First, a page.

Jeffrey Veregge isn’t the first artist of color to infuse a Marvel comics property with personal racial and cultural signifiers. But thanks to his exhibit at the National Museum of the American Indian‘s satellite facility in New York City, he may be the first Indigenous illustrator to render multiple Marvel superheroes in a formline mural.
This work—portions of which Smithsonian Magazine included in a profile of Veregge today (November 26)—sits at the center of Jeffrey Veregge: Of Gods and Men. The mural showcases a mix of contemporary pop culture and formline technique—a practice developed by Indigenous people of Alaska and the Pacific Northwestern coast. The Sealaska Heritage Institute defines formline design by its use of interconnected positive space elements, which artists traditionally used to render folklore, tribal crests and other key cultural markers of their identities. Veregge is a member of the Port Gamble S’Klallam Tribe in Washington state.
“My ancestors, and other storytellers across the globe before me shared the tales that were relevant to them,” Veregge says. “They would take the time to put them down on whatever materials that they had access to, be it cave walls, papyrus or hand shaped cedar. Basically, I do the same using the materials that are available to me—in this case, a computer and Adobe Illustrator—sharing the stories that made me who I am and represent a strong part of my personality and core beliefs.”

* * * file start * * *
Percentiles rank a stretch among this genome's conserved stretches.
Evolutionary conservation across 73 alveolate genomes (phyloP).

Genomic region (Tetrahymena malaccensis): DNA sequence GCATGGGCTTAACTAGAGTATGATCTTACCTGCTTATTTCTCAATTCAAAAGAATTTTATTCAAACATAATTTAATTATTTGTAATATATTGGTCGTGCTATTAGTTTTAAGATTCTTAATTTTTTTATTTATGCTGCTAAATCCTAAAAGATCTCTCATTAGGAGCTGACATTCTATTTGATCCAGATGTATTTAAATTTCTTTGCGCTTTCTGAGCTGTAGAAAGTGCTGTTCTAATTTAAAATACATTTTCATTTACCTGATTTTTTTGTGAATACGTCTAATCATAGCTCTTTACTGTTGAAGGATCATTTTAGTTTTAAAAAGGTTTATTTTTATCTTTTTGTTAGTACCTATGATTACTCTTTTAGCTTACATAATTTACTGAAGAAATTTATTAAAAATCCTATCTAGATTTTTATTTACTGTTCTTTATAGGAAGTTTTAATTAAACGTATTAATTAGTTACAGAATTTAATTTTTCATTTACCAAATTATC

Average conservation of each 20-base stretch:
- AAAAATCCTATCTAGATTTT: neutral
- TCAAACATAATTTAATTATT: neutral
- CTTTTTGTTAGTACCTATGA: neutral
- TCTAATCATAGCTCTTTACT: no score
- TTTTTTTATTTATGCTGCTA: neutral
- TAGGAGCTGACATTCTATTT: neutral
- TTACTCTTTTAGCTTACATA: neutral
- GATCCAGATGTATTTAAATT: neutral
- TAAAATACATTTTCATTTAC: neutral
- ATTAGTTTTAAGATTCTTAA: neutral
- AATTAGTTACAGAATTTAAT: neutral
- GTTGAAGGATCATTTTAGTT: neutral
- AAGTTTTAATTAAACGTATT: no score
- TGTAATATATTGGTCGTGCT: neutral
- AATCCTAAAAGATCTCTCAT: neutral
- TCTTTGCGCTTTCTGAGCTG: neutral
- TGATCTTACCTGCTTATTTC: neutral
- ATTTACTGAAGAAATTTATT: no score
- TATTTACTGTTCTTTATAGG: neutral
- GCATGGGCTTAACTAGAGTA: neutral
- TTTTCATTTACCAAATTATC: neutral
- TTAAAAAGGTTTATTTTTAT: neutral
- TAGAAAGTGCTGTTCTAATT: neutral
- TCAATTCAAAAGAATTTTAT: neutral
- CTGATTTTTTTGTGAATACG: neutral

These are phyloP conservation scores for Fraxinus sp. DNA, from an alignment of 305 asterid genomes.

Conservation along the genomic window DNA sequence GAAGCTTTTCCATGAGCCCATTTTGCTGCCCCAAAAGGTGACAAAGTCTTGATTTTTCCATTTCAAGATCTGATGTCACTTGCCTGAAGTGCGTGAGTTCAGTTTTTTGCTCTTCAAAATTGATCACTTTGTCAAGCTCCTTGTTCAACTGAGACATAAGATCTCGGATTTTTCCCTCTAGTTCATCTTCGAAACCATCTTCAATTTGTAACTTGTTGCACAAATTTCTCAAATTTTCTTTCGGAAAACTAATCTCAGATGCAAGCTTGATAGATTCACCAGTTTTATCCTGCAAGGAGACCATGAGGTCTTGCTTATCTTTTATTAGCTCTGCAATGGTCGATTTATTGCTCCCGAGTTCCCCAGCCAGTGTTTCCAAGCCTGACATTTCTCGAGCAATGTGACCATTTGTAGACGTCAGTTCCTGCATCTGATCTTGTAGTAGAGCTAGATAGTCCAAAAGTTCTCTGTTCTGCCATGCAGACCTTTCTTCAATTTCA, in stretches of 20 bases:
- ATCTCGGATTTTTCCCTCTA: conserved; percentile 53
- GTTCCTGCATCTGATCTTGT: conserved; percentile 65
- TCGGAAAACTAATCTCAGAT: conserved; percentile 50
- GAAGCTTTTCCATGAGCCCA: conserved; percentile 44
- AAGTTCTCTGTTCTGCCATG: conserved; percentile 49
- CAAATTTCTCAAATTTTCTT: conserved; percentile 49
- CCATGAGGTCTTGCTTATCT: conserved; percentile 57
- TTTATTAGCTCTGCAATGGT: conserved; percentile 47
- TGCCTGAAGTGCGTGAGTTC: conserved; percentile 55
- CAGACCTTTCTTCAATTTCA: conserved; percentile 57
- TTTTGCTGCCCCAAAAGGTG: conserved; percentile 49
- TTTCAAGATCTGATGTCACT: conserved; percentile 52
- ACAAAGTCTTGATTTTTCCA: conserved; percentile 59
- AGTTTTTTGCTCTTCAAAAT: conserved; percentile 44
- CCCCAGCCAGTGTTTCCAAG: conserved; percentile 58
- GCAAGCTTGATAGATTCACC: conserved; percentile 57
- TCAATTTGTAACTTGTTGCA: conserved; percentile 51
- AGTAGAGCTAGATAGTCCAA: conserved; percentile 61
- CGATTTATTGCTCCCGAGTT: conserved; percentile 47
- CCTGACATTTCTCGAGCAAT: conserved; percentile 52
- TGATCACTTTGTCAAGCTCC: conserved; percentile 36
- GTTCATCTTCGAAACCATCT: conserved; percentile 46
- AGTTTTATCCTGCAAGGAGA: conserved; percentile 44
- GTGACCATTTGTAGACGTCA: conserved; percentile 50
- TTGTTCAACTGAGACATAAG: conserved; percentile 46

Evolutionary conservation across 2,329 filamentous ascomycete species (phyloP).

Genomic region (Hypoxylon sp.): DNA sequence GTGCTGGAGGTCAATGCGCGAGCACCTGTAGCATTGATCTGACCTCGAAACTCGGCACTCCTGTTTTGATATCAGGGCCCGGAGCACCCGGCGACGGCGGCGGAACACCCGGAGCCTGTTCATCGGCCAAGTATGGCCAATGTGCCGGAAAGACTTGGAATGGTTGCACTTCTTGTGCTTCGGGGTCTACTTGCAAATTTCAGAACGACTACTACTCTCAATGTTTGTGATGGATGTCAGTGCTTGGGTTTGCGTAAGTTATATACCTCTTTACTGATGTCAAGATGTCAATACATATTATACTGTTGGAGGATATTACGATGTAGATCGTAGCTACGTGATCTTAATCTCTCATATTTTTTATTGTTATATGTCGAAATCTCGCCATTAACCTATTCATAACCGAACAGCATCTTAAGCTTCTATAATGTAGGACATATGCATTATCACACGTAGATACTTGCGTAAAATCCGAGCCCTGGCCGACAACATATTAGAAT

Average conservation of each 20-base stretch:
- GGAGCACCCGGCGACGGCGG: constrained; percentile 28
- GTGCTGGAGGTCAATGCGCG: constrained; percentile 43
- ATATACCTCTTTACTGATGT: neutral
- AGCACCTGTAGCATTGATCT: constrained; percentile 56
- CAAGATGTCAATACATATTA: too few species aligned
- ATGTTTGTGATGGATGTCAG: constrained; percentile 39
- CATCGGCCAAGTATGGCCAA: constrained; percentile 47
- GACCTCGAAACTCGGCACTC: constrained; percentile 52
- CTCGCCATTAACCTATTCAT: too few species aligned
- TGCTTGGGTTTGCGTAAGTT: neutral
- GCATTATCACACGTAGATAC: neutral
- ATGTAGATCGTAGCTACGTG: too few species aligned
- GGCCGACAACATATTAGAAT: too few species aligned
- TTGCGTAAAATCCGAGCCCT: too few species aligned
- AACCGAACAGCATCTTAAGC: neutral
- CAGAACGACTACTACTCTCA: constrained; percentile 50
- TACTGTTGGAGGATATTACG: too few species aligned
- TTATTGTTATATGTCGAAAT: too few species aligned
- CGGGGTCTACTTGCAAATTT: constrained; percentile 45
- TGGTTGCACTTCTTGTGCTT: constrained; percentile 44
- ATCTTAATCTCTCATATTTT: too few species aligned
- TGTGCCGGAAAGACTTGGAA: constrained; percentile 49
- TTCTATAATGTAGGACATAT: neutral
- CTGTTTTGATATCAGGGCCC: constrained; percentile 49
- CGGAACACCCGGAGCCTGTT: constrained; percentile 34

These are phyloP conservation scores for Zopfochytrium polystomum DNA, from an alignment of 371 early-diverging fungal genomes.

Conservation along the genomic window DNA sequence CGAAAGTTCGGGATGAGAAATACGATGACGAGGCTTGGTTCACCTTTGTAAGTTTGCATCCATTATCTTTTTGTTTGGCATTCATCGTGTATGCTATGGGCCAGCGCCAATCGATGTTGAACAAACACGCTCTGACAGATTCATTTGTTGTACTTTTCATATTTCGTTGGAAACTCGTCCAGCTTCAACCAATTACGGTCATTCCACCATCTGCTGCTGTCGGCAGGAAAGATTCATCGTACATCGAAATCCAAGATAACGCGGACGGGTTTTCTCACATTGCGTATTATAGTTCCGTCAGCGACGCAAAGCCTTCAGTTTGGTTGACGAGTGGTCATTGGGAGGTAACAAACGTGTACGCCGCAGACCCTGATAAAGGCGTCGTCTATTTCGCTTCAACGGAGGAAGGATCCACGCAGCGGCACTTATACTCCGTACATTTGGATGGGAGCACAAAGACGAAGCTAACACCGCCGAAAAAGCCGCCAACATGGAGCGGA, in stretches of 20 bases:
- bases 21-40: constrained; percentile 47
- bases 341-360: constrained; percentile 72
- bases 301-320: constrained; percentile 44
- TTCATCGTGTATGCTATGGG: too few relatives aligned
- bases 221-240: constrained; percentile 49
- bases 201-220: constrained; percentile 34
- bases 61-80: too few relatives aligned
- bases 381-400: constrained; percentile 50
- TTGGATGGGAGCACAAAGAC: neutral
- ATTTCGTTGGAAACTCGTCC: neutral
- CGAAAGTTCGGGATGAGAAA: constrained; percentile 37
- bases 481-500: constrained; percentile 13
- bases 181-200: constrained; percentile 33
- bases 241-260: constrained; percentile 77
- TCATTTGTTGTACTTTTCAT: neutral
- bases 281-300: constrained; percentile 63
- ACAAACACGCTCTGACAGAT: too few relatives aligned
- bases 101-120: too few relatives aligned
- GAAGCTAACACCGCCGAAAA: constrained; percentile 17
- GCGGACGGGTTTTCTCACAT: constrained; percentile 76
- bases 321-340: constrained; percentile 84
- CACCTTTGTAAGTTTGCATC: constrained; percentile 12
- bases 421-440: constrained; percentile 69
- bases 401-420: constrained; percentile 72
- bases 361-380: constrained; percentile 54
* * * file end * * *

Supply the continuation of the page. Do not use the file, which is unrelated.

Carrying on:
Veregge adds that the mural, which features superheroes of color like Black Panther and Red Wolf alongside White characters, reflects the diversity of its audience:
“I wanted every child who went in there to be able to see someone and say, ‘they’re from where I’m from.’” With that in mind, one of the final changes he made to the work, after it had been submitted and was waiting for Marvel approval, came as he realized he had not included an Arab or Muslim character in the group.
“I sent an email and said, ‘I’d really like to add Ms. Marvel, who’s Muslim, to this,’” he says. “They said, ‘okay, we love that addition.’ I shifted some things around and put her in there and it actually helped balance things out for me. By adding her, it made it much more complete.”
See more of the mural at SmithsonianMag.com.